Let me give you an example. Say you’re in Portland, OR and you’re launching a new web app on April 27, 2011 at 5:00 p.m. PST. Not only are you launching a new web service, but you’re also coordinating an iOS and an Android app launch. So it’s important to be precise. You want to ensure your Hong Kong visitors don’t expect your product to be launching at 5:00 p.m. HKT. Instead, you want them to know that your product is actually launching at April 28, 2011 at 8 a.m. local time.

One good way to do this is using the Date.UTC Javascript method.

// Get the current local time
var now = new Date();
// Get the localized end date for your countdown
var end = new Date(Date.UTC(
    2037, // Year
    3-1,  // Month (0 is January, so 3 minus 1 is 2, which is March)
    31,   // Day
    19,   // Hour
    0,    // Minutes
    0,    // Seconds
    0     // Milliseconds
// Toggle countdown
if (now < end) {
    // Show countdown
    alert(now + " < " + end);
} else {
    // Yay! We launched!
    alert('Launch day!');

If you run the script above, you’ll notice that while now is always increasing, end should stay constant. The only reason the value of end should change is if you change your computer’s local timezone.

You can now take these variables and pass them into a nice Javascript countdown script. I’ve used Keith Wood’s jquery.countdown.js jQuery plugin in the past, but I leave that decision up to you.

Multiple Base Templates in Django

I’ve been working on a pretty big project at work that’s heavily oriented towards mobile devices. We have a Django site running with a lot of custom ecommerce code, but wanted to serve up an optimized experience for mobile devices.

There are a lot of ways to do this, but ultimately we wanted to serve up a different base template for visitors on small-screen mobile devices. We wrote a piece custom view middleware that sets request['is_mobile'] = True. Unfortunately, Django currently requires any {% extends %} template tag to be the first tag in your template. This means you can’t do something like this:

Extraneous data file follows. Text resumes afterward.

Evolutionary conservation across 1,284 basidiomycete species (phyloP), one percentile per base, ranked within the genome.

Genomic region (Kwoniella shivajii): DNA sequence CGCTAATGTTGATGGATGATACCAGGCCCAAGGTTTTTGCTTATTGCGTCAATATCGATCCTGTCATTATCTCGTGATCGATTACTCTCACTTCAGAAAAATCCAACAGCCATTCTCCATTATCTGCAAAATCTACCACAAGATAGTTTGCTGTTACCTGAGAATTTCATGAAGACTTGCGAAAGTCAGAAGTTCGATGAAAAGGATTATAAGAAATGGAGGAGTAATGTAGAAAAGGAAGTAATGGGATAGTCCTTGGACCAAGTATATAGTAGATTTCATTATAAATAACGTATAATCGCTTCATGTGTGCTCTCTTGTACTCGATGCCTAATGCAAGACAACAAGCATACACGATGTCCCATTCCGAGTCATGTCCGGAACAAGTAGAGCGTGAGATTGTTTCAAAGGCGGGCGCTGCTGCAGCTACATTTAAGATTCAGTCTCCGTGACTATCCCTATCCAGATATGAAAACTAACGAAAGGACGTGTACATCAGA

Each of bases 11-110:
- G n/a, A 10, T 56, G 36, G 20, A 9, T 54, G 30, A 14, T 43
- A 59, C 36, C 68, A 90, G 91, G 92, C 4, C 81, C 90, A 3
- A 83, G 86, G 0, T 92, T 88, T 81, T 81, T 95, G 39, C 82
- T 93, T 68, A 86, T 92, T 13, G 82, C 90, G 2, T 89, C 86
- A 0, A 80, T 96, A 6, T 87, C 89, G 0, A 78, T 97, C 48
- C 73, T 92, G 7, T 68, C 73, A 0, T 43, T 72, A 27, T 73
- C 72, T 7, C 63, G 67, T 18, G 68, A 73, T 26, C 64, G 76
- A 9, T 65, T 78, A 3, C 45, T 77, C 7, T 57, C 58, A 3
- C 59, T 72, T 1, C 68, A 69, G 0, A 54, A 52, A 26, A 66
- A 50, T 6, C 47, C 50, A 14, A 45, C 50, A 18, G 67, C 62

{% if request.is_mobile %}
    {% extends 'mobile_base.html' %}
{% else %}
    {% extends 'default_base.html' %}
{% endif %}

After racking my brain all day my coworker suggested trying the yesno template filter. It worked like a charm!

{% extends request.is_mobile|yesno:"mobile_base.html,default_base.html" %}

So in our view templates we now do {% extends 'base.html' %} which then loads the proper base template depending on the status of is_mobile.

Detecting mobile devices with Javascript

Today at work we were struggling with a way to detect the iPad and similar devices without relying on the browser user agent string.

We ended up checking the value of window.onorientationchange like so:

function is_mobile_device() {
    if (typeof window.onorientationchange != "undefined") {
        return true;
    else {
        return false;

This function will return false in all current desktop browsers because typeof window.onorientationchange is “undefined.” On the iPad and other mobile devices it will return a type of “object.”

What other ways are you using to detect mobile devices?

Mount your ntfs drive on boot in Ubuntu

So you’ve got an NTFS drive you want mounted when your Ubuntu machine boots? Time to pull up your favorite editor and modify /etc/fstab.

This is what I ended up with:

/dev/mapper/sil_aiaiahddacai1 /media/Storage ntfs-3g defaults,gid=1000,uid=1000,locale=en_US.UTF-8 0 0

Replace the gid and uid values with the ids of your group and user. Run id to get these values.

I also had to make sure I created the mount point, otherwise it would fail:

$ sudo mkdir /media/Storage

Anything I’m missing? So far it seems to work just fine.